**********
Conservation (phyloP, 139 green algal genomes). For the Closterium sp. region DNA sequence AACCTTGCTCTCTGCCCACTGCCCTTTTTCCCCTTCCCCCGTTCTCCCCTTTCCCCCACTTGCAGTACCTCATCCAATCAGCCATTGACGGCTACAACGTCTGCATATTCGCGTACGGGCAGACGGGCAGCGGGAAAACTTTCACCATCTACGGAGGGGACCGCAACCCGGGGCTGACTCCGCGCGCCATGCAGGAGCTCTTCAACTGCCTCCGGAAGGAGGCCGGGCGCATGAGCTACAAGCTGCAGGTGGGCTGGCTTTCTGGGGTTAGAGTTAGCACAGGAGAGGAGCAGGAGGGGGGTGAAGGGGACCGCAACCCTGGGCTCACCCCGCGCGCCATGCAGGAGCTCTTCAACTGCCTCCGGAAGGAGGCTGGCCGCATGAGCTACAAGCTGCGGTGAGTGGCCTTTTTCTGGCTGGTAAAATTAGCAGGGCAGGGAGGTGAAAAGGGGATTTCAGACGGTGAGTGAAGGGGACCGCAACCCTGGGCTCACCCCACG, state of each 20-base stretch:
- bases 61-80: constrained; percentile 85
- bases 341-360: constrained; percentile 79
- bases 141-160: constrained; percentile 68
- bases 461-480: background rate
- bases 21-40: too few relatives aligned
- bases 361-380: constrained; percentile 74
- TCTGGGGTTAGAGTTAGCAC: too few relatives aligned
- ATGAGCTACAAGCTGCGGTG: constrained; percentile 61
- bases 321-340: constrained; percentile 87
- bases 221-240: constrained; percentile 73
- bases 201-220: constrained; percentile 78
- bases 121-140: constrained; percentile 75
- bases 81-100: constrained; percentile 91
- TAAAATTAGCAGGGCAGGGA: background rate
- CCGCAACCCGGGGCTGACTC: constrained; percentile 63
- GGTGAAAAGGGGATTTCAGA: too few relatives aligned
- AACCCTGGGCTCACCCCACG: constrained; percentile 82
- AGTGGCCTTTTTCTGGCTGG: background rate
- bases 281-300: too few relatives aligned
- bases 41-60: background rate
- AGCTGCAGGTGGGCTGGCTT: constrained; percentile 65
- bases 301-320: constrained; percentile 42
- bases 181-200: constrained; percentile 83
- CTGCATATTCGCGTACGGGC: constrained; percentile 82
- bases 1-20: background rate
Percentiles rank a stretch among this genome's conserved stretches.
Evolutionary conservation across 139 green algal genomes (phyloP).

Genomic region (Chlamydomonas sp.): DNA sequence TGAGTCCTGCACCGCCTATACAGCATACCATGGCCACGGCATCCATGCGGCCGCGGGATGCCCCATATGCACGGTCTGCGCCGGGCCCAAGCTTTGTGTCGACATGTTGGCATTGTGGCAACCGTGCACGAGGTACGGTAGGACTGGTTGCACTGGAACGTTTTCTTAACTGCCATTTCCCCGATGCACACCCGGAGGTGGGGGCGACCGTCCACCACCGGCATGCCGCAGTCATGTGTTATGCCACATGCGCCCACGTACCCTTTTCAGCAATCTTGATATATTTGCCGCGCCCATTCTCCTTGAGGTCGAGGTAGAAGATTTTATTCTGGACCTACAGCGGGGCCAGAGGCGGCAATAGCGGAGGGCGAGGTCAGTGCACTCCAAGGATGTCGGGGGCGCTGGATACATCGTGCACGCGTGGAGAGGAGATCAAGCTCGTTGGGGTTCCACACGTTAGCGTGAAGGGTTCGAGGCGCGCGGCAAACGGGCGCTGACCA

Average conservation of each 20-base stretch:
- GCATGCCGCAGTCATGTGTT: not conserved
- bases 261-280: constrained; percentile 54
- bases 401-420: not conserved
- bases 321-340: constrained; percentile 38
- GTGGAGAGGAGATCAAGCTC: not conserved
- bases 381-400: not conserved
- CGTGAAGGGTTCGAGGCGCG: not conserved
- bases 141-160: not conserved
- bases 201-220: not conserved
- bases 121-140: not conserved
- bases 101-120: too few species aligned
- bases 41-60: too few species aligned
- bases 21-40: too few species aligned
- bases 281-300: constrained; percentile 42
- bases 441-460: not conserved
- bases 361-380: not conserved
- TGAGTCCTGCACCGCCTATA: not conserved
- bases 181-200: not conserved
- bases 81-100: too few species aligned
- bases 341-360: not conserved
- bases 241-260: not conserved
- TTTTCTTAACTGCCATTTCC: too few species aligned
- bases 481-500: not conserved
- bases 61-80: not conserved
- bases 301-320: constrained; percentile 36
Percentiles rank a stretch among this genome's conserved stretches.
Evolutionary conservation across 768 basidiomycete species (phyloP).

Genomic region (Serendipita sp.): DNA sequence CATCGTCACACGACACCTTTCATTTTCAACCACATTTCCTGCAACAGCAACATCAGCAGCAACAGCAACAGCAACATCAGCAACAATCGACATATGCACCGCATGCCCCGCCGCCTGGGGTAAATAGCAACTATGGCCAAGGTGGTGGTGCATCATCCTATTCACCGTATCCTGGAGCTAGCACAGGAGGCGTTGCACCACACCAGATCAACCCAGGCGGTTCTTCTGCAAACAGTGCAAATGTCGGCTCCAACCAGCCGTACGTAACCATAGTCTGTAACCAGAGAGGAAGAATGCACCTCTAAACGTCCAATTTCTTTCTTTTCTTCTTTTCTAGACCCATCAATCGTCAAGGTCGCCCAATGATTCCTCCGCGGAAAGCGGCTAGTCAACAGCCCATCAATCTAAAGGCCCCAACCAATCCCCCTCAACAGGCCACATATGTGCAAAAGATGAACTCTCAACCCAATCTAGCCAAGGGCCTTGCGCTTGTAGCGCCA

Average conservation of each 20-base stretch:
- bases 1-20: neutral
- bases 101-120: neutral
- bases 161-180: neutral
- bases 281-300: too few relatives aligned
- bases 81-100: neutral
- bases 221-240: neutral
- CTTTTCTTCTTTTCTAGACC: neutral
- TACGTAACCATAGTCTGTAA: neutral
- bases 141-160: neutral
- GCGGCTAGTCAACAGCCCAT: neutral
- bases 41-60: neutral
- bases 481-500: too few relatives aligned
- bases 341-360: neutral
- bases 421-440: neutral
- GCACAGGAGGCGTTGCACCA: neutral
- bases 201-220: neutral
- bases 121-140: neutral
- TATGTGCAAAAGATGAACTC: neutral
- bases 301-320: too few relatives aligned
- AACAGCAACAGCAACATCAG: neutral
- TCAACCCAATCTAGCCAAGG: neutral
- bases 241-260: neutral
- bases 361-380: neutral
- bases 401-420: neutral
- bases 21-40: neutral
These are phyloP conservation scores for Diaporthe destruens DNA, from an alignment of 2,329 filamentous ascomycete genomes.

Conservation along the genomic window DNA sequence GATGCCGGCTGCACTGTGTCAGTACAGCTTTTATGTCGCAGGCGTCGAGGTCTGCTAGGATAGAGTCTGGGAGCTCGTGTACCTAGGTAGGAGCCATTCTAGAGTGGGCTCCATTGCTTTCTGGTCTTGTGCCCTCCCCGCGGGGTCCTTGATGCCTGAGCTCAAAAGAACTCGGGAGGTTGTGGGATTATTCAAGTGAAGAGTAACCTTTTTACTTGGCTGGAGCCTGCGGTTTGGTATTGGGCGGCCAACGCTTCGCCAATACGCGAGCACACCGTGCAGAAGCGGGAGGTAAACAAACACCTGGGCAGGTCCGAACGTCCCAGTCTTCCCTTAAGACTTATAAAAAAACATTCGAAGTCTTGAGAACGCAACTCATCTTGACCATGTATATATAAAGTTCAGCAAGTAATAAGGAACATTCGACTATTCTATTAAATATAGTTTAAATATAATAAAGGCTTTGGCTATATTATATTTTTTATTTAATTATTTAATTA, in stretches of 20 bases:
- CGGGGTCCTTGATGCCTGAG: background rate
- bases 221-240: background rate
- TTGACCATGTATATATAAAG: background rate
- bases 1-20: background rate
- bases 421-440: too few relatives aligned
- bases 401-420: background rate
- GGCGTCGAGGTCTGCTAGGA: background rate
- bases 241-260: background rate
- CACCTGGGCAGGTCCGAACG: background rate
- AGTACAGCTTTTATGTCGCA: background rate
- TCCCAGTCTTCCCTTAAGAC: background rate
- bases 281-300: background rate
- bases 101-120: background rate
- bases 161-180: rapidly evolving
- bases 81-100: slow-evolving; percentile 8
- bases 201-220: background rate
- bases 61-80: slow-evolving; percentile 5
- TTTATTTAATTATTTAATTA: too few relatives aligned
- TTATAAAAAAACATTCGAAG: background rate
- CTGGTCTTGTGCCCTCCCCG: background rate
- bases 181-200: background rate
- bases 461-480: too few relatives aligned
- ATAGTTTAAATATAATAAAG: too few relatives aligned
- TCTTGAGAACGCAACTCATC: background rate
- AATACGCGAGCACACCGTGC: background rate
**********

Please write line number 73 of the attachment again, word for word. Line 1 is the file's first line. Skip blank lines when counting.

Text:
- bases 421-440: neutral